• While free menstrual products are not uniformly provided in women’s restrooms, they are almost never available in men’s restrooms, even for pay. Men’s restrooms are also less likely to have a place to dispose of these products conveniently, privately, and hygienically.   
  • Similarly, women’s homeless shelters sometimes provide menstrual products, but men’s typically don’t. Some domestic violence shelters exclude trans and non-binary people — even though more than half have experienced intimate partner violence. Those shelters often provide a variety of types of support, including access to menstrual products for those who need them.
  • While access to menstrual products in women’s prisons is often inadequate, it is far worse in men’s prisons. Trans and non-binary people may be incarcerated in either.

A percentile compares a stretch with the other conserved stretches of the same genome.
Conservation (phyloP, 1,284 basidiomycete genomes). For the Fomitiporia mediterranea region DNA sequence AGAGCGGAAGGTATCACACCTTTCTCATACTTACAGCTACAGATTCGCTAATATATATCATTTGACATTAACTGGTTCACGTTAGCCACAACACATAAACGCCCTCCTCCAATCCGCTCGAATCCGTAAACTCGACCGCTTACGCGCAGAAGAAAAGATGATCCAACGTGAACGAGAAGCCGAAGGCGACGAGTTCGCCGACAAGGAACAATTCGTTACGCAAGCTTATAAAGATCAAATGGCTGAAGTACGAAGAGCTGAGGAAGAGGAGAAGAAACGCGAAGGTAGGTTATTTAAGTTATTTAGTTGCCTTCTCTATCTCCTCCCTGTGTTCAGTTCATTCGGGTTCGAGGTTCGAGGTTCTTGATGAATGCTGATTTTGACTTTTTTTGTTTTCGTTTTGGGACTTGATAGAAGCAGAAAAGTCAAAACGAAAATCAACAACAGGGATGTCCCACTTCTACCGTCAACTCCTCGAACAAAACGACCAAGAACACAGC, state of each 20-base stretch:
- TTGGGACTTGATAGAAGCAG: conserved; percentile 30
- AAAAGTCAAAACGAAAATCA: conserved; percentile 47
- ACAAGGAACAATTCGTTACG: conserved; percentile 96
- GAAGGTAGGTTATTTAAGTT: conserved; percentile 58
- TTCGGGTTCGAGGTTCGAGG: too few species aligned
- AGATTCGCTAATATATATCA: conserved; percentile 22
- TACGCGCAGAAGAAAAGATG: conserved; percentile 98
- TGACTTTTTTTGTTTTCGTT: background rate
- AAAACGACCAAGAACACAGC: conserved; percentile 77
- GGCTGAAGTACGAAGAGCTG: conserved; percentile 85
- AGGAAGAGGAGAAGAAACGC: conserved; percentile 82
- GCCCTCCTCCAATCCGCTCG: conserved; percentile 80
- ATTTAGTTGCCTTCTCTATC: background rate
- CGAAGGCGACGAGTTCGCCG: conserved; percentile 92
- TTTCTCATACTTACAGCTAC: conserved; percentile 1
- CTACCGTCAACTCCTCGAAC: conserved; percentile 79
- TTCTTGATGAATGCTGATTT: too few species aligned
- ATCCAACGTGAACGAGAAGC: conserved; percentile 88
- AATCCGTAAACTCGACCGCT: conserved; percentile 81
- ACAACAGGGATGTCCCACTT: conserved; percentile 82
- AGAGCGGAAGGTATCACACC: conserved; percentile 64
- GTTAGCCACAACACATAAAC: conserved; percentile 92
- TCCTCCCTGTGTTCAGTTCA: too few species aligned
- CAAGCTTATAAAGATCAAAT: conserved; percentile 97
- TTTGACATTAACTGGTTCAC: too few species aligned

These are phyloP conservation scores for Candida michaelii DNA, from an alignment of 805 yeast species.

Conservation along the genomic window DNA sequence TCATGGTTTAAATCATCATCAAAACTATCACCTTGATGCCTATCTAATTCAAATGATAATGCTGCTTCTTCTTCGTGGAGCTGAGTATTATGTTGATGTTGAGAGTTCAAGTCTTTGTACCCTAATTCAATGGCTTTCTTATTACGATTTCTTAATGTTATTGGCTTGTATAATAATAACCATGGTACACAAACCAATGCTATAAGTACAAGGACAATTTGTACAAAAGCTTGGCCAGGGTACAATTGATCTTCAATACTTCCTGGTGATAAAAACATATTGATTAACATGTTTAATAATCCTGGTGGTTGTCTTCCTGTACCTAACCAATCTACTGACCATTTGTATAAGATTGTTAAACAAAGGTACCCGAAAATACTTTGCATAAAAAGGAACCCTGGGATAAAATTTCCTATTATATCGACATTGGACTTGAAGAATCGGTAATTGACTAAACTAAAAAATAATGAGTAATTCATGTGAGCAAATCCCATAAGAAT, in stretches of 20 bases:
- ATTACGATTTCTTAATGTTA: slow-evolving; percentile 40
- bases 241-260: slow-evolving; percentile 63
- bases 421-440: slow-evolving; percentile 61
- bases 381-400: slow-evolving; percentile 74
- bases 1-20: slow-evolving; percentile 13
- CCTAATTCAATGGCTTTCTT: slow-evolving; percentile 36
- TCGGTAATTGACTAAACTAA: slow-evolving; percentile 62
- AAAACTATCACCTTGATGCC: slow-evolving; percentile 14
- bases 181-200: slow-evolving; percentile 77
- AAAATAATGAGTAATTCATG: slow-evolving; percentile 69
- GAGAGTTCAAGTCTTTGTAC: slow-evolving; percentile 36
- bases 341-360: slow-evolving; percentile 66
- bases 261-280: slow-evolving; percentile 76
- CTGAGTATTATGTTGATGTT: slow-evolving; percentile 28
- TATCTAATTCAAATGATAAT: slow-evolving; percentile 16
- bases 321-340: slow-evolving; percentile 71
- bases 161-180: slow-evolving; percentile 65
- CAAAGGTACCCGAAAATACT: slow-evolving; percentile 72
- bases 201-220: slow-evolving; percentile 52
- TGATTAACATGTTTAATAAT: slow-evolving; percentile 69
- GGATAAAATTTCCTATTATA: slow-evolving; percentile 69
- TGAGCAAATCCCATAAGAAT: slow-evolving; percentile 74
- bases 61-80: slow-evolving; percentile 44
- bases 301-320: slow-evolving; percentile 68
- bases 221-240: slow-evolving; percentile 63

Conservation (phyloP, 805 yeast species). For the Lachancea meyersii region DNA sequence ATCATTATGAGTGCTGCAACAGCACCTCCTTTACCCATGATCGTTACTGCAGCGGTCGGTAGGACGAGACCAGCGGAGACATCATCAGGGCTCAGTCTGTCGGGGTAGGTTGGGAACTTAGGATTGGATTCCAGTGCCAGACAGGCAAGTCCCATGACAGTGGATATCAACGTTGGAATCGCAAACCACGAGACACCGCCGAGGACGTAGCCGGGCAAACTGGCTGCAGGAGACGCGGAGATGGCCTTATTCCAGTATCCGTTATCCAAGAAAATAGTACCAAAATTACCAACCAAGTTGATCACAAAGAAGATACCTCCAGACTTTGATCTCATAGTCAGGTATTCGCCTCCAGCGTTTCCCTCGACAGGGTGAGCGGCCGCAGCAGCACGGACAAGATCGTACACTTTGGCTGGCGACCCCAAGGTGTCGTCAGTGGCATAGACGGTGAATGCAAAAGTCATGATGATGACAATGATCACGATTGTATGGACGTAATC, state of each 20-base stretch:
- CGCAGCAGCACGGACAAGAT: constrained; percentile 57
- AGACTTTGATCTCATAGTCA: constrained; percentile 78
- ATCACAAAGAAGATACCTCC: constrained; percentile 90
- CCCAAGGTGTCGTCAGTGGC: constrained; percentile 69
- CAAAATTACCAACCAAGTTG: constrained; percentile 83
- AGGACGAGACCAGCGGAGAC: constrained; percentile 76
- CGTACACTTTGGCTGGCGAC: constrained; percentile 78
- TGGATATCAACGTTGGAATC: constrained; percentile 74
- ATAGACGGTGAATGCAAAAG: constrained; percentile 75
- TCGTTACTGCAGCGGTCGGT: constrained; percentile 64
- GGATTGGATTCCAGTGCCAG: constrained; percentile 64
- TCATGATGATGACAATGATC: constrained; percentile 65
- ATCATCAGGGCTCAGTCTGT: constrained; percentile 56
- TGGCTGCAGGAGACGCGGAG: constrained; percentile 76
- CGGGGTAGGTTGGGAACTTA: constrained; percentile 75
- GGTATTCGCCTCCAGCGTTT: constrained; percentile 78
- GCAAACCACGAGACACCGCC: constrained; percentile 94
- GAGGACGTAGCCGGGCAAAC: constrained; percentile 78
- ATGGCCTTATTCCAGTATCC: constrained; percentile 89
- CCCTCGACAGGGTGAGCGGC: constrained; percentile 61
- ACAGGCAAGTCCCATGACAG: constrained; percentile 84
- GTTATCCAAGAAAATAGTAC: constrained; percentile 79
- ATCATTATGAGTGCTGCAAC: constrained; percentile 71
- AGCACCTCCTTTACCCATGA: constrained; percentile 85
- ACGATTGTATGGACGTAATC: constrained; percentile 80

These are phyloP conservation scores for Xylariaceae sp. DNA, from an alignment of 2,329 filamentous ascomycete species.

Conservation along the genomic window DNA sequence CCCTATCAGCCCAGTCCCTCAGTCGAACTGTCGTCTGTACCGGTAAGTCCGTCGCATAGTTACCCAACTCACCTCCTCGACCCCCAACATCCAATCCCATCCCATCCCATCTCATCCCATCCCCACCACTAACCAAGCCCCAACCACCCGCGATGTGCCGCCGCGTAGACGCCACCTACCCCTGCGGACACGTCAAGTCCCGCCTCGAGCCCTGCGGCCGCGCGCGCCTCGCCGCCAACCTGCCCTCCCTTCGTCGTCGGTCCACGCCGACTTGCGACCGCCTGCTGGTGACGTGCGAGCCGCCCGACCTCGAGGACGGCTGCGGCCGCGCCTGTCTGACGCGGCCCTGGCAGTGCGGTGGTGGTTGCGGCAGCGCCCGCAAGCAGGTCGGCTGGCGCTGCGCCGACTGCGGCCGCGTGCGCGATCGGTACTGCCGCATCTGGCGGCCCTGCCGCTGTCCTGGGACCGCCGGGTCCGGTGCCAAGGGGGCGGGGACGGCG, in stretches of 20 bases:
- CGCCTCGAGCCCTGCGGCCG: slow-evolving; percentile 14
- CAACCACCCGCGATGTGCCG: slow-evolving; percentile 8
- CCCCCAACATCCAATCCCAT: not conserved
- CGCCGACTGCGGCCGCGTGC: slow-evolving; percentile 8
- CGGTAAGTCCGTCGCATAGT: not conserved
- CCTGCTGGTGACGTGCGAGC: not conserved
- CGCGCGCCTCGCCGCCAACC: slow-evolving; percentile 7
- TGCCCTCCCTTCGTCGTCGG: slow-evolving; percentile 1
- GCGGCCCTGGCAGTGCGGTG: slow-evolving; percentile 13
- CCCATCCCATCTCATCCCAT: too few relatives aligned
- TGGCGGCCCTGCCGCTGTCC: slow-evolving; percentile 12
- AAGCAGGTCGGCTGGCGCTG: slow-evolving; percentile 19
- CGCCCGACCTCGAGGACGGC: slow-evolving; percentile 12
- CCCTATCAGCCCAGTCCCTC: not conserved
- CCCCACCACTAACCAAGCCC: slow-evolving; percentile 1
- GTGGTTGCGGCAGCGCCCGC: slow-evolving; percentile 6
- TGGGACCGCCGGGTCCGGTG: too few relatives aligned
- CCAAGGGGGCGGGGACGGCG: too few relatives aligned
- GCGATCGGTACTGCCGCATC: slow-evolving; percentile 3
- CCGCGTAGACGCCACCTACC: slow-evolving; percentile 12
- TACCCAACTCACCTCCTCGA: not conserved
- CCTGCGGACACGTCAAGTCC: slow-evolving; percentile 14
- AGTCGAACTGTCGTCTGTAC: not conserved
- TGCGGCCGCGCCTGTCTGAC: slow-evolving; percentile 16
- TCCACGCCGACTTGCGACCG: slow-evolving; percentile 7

• Menstruation is not the only reason trans and non-binary people may need menstrual products. Trans women and non-binary people may also need pads and liners for months after vaginoplasty, and occasionally at other times. Some who take estrogen also experience period symptoms such as pain and nausea and may need medication to manage these symptoms. Those who experience endometriosis or adenomyosis, conditions that can cause continuous heavy bleeding, often face barriers to treatment, as well as an ongoing and often unmet need for pads and tampons.

Simply stated: because limited access to and the cost of menstrual products can hit trans and non-binary communities especially hard, as a matter of policy, a holistic agenda for menstrual equity and access must include trans people. (We have a Menstrual Equity Toolkit for those interested in how to create one

But what about in the court of law?

The constitutional argument is straightforward. Any law that targets one sex — or one race, or one religion — is inherently discriminatory. In the context of the tampon tax, for example, Dean Erwin Chemerinsky harkened to a famous remark by Supreme Court Justice Antonin Scalia that a tax on yarmulkes is a tax on Jews. By analogy, a tax on menstrual products is a tax on women — even though not all women menstruate, and some men and non-binary people do.